- مبلغ: ۸۶,۰۰۰ تومان
- مبلغ: ۹۱,۰۰۰ تومان
Middle class (MC) consumers’ demand for a better quality of life continues to drive economic growth in emerging markets (EMs). Given their importance for the dynamically transforming economy in EMs, the present study examines the extent to which consumption patterns are associated with social stratification and mobility among China’s MC consumers. Building on the extant literature that links material and culture consumption to social stratification, we construct a typology of MC households in contemporary China, identifying the factors by which these newly emerging MC households vary or are similar in their consumption behavior. We find that, of the three widely recognized stratifying dimensions (income, education, and occupation), educational attainment is the strongest indicator explaining the variance in culture consumption among the MC households, while occupation plays a relatively weak role in explaining their consumption patterns. Among the alternative pathways into the social class position of MC, our findings suggest that merely becoming wealthy is negatively related to culture consumption of these new MC households while becoming MC defined by educational attainment or belonging to the core middle class (whose status is achieved on all of the three stratifying dimensions) has a profound effect on both material and culture consumption. The findings support the conclusion that social stratification and mobility are of importance for China’s MC consumers in shaping and maintaining their lifestyles and consumption patterns.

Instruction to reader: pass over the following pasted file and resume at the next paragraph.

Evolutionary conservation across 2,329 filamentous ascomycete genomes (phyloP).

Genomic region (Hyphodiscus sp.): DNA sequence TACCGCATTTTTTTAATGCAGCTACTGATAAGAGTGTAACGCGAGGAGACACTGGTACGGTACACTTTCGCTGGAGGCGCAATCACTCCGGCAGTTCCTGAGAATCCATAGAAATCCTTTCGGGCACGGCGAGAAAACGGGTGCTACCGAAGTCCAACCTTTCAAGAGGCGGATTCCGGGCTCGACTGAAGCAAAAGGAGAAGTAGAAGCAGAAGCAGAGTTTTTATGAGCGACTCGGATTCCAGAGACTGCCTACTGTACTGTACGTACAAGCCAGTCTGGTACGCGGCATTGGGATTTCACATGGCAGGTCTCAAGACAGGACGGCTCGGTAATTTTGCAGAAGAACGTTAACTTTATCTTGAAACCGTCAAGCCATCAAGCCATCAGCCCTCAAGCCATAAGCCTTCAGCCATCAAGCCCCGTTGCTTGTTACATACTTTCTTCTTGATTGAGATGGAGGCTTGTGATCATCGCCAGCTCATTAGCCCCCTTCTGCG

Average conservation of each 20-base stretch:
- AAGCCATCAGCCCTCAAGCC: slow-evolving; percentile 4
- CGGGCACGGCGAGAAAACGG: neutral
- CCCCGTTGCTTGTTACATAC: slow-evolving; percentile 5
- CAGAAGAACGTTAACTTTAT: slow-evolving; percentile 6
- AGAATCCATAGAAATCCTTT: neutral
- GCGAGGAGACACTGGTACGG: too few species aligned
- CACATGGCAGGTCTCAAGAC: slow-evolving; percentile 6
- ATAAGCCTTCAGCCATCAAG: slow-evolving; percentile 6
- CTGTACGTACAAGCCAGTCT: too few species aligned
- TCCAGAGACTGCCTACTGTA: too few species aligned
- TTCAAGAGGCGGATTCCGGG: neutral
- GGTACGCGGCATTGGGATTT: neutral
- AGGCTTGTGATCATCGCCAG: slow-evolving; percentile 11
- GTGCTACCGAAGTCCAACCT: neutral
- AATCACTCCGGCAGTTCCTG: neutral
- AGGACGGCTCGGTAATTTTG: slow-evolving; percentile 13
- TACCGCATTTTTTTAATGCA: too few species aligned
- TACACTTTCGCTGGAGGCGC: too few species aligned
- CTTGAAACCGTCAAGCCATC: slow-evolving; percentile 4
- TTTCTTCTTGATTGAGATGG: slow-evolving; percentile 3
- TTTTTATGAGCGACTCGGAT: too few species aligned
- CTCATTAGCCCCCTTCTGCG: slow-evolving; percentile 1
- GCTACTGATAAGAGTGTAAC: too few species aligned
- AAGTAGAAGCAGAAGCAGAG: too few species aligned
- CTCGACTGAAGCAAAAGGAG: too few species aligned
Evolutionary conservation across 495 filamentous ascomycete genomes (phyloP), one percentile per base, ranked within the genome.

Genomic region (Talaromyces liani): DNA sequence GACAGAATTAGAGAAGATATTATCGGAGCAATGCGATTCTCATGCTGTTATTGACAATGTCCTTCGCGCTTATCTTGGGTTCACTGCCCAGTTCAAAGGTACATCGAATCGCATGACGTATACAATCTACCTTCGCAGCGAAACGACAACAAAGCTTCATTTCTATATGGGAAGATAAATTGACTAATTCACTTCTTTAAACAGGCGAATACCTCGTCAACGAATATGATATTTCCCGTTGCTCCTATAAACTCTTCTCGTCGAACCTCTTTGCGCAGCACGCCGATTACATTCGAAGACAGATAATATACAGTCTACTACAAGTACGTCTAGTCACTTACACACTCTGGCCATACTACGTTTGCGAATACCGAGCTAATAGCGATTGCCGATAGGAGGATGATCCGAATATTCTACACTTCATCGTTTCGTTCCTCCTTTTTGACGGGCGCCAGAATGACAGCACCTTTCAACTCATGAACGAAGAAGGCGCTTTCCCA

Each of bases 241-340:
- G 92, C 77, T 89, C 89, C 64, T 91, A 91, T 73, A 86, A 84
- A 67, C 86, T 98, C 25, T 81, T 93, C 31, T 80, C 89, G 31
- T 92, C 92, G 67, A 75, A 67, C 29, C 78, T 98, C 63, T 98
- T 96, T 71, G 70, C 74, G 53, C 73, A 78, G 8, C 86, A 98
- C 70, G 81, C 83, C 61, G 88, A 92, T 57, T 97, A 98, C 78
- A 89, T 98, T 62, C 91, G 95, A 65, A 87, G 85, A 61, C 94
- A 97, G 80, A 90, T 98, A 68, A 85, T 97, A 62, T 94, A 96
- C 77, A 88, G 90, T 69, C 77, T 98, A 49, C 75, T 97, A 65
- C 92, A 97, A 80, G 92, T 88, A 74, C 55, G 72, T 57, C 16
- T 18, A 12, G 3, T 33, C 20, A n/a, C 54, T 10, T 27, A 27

The present study demonstrates that class structure can to a great extent explain consumption patterns among China’s middle class households. Specifically, after controlling for household income, family size, CCP membership and regional origins, the Chinese core MC and MC households defined by educational attainment are found to exhibit a relatively high level of both material and culture consumption. By contrast, occupation plays a relatively weak role in explaining the consumption pattern of the newly emerging MC households in contemporary China. With respect to social mobility effects, we find that merely becoming wealthy (e.g., ‘‘ bao fa hu’’, a Chinese phrase which means ‘‘nouveau riche’’ or ‘‘explosively rich’’) is negatively related to culture consumption. Attaining the status of middle class by gaining a certain level of education is of greater relevance as the upward mobility into MC positively impacts material and culture consumption. So do the core middle class households. Our findings suggest that, among the three dimensions, education is the single most powerful indicator relative to income and occupation in explaining both material and culture consumption of China’s emerging middle class households.